HSS vs. Carbide Cutting Tools: What’s the Difference?

HSS vs. Carbide Cutting Tools

Last Updated on March 1, 2023 by GotFunnyPictures

Which traditional drilling tools—carbide or HSS—are superior? And how are these tools differ from each other?

The superiority of HSS and carbide-cutting tools is still up for dispute among professionals. The answer can be quite controversial, depending on whom you speak.

There is no quick solution because several variables are at play, including tool size, drilling depth, needed material removal rate, tool life, cycle time, and cost, among others.

To help the user understand when to utilize each, we felt it would be helpful to talk a little bit about them. I will explain the distinction between HSS and carbide drills.

In this article, I’ll go over all the benefits and drawbacks of using carbide and HSS drilling tools so you can decide which is best for you.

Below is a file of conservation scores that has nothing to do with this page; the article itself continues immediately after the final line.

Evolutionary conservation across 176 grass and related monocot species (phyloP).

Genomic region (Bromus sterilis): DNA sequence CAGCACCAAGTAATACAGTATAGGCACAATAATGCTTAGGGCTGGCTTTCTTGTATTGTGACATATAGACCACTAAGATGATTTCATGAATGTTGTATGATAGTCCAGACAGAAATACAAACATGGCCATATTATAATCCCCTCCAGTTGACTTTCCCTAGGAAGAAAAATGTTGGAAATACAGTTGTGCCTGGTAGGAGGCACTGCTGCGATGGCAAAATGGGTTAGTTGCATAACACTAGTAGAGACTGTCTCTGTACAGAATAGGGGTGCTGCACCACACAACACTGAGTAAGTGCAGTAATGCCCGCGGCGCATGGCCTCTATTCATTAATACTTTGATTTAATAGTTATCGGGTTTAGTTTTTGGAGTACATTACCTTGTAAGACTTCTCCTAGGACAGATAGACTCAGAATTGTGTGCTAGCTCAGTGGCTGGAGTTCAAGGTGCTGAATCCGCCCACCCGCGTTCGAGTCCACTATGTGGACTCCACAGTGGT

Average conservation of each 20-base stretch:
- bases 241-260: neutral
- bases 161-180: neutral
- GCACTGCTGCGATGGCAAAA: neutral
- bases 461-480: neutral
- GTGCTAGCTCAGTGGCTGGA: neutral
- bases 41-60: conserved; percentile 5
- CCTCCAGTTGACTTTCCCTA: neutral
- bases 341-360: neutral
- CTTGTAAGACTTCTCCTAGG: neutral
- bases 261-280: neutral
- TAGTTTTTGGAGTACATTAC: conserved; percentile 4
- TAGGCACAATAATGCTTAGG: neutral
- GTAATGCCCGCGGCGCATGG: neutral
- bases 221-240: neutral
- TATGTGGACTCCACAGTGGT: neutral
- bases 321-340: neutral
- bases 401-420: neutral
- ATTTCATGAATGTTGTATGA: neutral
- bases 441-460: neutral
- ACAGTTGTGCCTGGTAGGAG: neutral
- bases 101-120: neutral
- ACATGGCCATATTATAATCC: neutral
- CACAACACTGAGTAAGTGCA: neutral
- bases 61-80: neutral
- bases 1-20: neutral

KEY TAKEAWAYS

  • HSS or HS is a group of tool steels frequently used as a material for drilling tools. Power-saw blades and drill bits frequently include it. HSS drill is preferable to the more conventional HSS tools used often during the 1940s in that they can endure higher temperatures without losing their temper (hardness).
  • In nearly every application, carbide drills perform superbly. Since they produce the most precise and clean cuts, they are among the most used cutting tool types. This drilling tool is renowned for getting the job done, whether you are cutting plastic, wood, steel, hardened steel, or even titanium nitride.
  • Importantly, the higher hardness of carbide tools makes them appropriate for low-volume manufacturing since they make it possible to mill materials with a potential hardness of 70 HRC or higher. Due to their durability and affordability, HSS drills have a wide variety of applications, from portable drills to CNC machining in small batches.

What Are High-Speed Steel (HSS) Tools?

What Are High-Speed Steel (HSS) Tools

HSS is a group of more than 40 tool steel alloys made of carbon steel and iron that have been alloyed with tungsten or molybdenum at a rate greater than 7%.

The minimal cobalt needed to make carbide milling cutters is significantly less magnetic than HSS.

Regarding multi-toothed form cutters like gear hobbing cutters, milling cutters, and broaches, HSS remains the best and most affordable option.

HSS is employed as the material for cutting tools and machine parts in complex high-speed machining applications.